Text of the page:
Enough of processes, let's do labels

The title of course follows the Dr.Dobbs article by Ivar Jacobsen, Pan-Wei Ng, and Ian Spence "Enough of Processes, let's do practices Part I".

Venkatesh Krishnamurthy has an article in March 2007 Agile Journal about top-down commitment in agile adaptation. He defines three layers of stakeholders in organization; Sponsors, Mid Level Management, and Development Team. As a conclusion he presents an argument that highest possibility for successful agile adaptation is a right mixture of bottom-up and top-down strategies. Dave Nicolette reviews the article in his post and shares his experience:

The agile group had started life as a skunkworks operation. When the group was brought back into the IT department formally, IT management dismantled the group and morphed the project process, management tools, and development methods back into conventional ones, although with "agile" labels.

There are propably a lot of stories like that. Based on the initial moderate success in agile adaptation on the technical level, agile gets to be the new silver bullet and buzz word. A new group of people are expected to automatically form a team, jell, and "just do agile". "Just do agile" means that traditional PM starts using agile jargon without bothering to look what these terms mean, not to mention that she would try to master the agile values, principles and practices, adjust them, and further develop them. "Just do agile" seems like a little bit too thin statement regarding that agile adaptation is described to be a paradigm shift, a completely new philosophy requiring a new mental package. "Just do agile" could be called doing practices, but that would be being nice. Instead it is only doing labels as Dave called the phenomenon. Few years back I was teached to avoid new labels, like agile ones, when introducing change. Now I have learned that some people only want new labels. That's probably why the silver bullet business is doing so well. Calling everything agile, Scrum, and/or Sprint is not much of a change, and will not automatically make everything visible, consistent, or reliable. Somehow the point is completely lost. Of course people who expected agile to be a silver bullet or magic wand are going to be disappointed and call agile just another fad. Some people who actual get agile, and understand that it is a bit more than "doing some stuff in 30 or so days and using words like agile, Scrum, and Sprint a lot", are also quite frustrated. Dave's post sets out the more than likely dark symptom of this:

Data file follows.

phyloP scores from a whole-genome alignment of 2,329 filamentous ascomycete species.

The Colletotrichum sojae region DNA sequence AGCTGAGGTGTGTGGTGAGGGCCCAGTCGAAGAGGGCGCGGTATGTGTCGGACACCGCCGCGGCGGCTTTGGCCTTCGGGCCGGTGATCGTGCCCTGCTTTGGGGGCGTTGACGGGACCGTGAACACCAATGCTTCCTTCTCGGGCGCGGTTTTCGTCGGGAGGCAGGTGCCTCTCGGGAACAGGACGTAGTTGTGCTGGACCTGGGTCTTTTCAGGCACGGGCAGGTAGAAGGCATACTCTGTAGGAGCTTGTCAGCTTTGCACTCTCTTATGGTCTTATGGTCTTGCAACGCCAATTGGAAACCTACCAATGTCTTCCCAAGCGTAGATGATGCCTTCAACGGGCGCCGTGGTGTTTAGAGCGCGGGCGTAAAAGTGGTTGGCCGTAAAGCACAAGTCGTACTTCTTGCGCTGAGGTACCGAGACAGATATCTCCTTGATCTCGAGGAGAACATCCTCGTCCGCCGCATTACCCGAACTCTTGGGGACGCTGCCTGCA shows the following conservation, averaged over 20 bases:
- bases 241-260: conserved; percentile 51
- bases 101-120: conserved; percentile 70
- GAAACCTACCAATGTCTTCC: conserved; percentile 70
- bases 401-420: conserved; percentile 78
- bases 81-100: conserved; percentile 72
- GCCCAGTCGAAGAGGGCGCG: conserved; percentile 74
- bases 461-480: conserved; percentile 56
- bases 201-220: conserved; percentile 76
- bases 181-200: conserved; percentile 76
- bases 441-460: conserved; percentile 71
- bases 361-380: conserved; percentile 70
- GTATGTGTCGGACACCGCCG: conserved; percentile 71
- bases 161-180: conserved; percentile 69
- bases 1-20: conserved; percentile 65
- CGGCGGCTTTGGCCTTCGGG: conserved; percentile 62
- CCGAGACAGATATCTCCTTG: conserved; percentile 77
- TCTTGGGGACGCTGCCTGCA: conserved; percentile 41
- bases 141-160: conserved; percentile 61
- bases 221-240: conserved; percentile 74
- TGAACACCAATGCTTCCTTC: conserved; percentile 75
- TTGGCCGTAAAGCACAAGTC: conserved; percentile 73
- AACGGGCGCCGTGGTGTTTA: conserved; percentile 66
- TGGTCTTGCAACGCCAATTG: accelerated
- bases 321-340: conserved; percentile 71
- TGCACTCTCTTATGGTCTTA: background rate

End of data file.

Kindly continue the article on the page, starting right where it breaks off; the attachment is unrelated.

As I write this, just over a year has elapsed since the process of dismantling agile began. Of the 60+ people who were part of the agile group at its peak, only 4 individuals who were in that group are still employed by the company.

It is equally true according to my experience that commitment from all three categories mentioned by mr. Krishnamurthy is needed to continue agile adaptation for any prolonged periods . Both orders in which this adaptation happens have been reported as successful, and yes indeed, also as failures. Mixture of both strategies sounds appealing.

Mike Vizdos writes about similar experiences in his RIP Scrum -post and cartoon. He calls this a "Death by a thousand copies".

1 comment:

Kenley said...

Nice Post!